Fifteen years old Megan Burns never thought she would get the part as Hannah, the quiet but confident daughter of Frank. "I tried to be myself in the audition but thought I had not got it as everyone was so different from me," says Burns. Boyle had seen Burns in Liam for which she won Best Actress at the Venice Film Festival last year but it was her audition that proved she was right for the part. "She just had incredible truthful quality about her which is really beautiful. A very simple, beautiful quality, very un-pushy - a kind of radiance which I loved about her," explains Boyle.
For Burn's part she had to lie on the ground under the cab while a mass of rats ran over her. "When I read the script about the rats I thought, no, they won't run over my face or anything and then on the day I realised I was wrong. I not only had to lie there but had to hold the rats on my face as they kept running away and Danny kept whispering 'Don't worry they're clean rats. They've all been shampooed this morning!'"
For the supporting soldiers' roles a talented group of young men were cast. Leo Bill as Jones, Ricci Harnett as Mitchell, Stuart McQuarrie as Farrell, Marvin Campbell as Mailer, Sanjay Rambaruth as Davis, Ray Panthaki as Bedford, Junior Laniyan as Bell and lastly Luke Mably as Clifton. Although they are in the film for a short period of time Boyle wanted audiences to identify with them all and see them as a community. "They are a great bunch of very exciting young prospects for future films," enthuses Boyle. "There are at least two potential movie stars in there. I daren't say which two of course!"
To prepare for their roles the soldiers, including Eccleston, were sent on a boot camp for the weekend. "I knew the rhythm and routine of the army would be valuable to them, to get it right so they looked and behaved like soldiers, and it worked really well," says Boyle. The actors attended lectures from ex-SAS soldiers and did military exercises. "We learned about the basic things of handling your rifle, making sure the rifle becomes part of you," Eccleston explains. "We fired off live rounds and I used both the machine gun and then a mounted machine gun, which to be honest I found pretty frightening. We didn't have a great deal of time but we packed a lot in learning a little bit how to move like a soldier and obviously how to think like a soldier". The camp also helped the actors feel like a unit. "Actors do that very easily anyway, you know, that's one of the great things about being an actor, you're used to chipping up somewhere and creating the camaraderie, and we did that very quickly", continues Eccleston. "I think in some ways it was good for those soldiers who came in and trained us, because actors are open, and they're willing to have a go and they can pick up skills quite quickly because that's what you have to do. And it's well cast and there's a good feeling among us. Hopefully what the soldiers will bring will be a different kind of humanity, different problems, and character problems. There's a lot that's decent in the men that we're portraying, we hope, rather than being just, you know, faceless authority. "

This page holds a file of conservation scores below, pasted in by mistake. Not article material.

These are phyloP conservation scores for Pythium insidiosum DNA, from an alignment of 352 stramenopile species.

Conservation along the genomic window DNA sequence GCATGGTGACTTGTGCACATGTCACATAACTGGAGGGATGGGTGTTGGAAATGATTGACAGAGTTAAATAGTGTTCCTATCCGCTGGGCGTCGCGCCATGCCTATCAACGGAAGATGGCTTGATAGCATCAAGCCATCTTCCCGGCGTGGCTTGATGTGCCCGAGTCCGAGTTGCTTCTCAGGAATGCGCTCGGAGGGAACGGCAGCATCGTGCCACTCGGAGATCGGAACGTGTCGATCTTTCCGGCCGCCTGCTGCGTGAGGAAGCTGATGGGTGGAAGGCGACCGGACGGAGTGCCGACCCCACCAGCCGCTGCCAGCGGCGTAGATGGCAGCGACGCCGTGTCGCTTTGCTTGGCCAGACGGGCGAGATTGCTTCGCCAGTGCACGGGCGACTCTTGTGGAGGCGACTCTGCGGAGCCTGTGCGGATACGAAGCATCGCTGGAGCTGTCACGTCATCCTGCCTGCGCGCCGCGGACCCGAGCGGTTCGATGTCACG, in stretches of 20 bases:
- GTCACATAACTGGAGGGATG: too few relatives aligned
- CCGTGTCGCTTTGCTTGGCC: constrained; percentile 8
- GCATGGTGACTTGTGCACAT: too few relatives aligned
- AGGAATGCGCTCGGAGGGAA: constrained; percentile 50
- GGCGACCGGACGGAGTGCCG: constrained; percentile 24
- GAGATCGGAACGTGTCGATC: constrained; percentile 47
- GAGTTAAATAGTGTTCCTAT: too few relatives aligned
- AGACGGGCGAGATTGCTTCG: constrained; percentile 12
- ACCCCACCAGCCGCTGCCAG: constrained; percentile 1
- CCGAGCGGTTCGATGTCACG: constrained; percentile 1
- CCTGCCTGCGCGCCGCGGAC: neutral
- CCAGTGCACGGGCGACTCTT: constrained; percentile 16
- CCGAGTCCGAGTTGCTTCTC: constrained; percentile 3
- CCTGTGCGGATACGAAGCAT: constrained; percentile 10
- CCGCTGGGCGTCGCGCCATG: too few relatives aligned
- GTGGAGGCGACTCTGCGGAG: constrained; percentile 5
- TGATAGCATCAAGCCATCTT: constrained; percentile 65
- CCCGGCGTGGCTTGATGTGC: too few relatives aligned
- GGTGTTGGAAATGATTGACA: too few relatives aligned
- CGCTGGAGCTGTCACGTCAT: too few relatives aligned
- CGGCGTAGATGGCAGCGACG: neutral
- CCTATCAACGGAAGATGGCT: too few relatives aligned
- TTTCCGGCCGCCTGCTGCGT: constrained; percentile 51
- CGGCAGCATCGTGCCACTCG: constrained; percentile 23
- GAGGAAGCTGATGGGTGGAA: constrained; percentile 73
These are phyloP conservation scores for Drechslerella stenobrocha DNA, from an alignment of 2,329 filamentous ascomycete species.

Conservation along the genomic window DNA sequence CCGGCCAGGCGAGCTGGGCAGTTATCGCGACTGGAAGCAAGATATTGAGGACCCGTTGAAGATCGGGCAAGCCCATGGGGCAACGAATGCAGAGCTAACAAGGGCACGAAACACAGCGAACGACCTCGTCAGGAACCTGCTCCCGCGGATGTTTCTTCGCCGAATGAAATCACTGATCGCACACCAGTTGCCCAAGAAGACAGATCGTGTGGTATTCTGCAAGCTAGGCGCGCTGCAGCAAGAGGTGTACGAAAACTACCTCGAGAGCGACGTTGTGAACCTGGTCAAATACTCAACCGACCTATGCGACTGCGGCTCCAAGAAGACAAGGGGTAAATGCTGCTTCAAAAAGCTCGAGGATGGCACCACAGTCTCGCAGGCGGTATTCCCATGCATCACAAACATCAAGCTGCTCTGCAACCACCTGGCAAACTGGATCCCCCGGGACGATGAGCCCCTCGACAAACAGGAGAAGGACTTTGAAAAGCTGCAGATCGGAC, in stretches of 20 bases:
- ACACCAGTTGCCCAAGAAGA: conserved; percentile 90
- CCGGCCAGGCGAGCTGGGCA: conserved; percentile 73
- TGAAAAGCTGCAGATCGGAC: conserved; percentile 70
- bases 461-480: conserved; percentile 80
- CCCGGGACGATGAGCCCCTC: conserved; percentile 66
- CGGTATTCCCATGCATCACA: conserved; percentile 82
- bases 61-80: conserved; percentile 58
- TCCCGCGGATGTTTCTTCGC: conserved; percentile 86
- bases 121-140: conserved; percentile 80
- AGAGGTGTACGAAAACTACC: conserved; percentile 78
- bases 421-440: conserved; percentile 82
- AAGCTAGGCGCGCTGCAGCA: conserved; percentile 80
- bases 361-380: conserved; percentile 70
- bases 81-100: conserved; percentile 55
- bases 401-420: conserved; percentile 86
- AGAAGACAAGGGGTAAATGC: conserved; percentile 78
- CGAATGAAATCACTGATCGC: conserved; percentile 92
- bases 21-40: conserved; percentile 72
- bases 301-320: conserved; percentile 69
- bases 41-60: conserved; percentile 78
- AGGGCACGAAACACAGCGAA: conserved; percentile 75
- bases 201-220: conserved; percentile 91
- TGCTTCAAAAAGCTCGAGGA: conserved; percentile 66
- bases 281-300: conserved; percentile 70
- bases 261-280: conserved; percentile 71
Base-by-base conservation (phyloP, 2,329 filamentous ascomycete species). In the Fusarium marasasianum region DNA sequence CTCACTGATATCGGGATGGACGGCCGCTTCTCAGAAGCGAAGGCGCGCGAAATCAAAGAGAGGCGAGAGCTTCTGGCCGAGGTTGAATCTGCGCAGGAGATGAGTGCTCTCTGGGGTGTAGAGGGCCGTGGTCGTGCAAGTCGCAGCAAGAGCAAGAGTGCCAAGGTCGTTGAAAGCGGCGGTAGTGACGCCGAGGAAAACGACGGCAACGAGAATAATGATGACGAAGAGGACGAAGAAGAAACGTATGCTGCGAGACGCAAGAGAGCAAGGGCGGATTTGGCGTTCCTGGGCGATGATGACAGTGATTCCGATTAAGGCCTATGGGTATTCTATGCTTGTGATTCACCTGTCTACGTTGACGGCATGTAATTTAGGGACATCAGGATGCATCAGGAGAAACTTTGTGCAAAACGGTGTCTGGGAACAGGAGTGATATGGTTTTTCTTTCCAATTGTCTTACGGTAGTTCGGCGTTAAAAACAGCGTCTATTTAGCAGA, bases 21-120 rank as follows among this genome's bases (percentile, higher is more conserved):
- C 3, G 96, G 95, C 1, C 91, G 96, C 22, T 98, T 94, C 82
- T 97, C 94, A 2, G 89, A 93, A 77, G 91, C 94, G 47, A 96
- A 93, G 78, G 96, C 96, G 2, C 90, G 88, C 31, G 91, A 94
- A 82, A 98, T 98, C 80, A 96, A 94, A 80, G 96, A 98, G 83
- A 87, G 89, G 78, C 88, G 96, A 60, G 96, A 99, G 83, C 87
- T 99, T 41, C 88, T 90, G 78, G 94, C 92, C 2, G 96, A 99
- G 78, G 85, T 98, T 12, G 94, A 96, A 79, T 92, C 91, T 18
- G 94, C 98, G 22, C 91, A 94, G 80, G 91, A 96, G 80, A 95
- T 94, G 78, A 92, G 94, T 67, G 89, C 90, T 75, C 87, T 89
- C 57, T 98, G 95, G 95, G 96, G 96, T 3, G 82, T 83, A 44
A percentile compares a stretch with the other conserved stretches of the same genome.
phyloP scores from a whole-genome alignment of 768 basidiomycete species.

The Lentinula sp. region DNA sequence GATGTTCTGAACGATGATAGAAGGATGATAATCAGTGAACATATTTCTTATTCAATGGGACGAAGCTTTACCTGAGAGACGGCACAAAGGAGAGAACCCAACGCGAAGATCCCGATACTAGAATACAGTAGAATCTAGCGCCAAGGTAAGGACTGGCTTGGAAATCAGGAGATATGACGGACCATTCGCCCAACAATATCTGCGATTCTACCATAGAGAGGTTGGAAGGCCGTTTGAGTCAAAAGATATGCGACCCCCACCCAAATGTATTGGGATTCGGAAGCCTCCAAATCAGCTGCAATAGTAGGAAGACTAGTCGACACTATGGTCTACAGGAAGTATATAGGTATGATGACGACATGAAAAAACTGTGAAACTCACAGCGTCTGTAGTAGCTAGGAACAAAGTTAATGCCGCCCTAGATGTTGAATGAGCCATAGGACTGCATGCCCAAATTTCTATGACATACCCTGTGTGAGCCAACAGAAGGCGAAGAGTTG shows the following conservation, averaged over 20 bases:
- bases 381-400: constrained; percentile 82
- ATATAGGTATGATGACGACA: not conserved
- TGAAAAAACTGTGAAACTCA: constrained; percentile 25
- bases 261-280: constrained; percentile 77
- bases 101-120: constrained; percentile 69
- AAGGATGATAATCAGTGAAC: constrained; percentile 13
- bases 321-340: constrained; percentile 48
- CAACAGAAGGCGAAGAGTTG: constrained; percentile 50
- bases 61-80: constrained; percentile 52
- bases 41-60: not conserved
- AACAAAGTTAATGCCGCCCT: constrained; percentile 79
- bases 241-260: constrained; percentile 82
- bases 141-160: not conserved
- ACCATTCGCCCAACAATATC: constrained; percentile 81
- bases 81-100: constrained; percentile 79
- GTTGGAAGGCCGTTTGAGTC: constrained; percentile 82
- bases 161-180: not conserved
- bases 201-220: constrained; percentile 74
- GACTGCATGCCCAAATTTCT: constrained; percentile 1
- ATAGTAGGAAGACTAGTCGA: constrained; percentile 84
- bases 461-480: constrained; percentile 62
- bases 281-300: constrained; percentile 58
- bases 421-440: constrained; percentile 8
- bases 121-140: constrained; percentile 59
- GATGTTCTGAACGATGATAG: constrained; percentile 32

The final week of pre-production was set aside for rehearsals. Boyle used the time to take the actors out in the cab in London to go through scenes and to drive the cab. For Gleeson it was one of the highlights of the film. "It's such a blast. They're fabulous things. You can imagine how people could get very attached to them having it hanging around for 30 years just to look at it, never mind get into it. "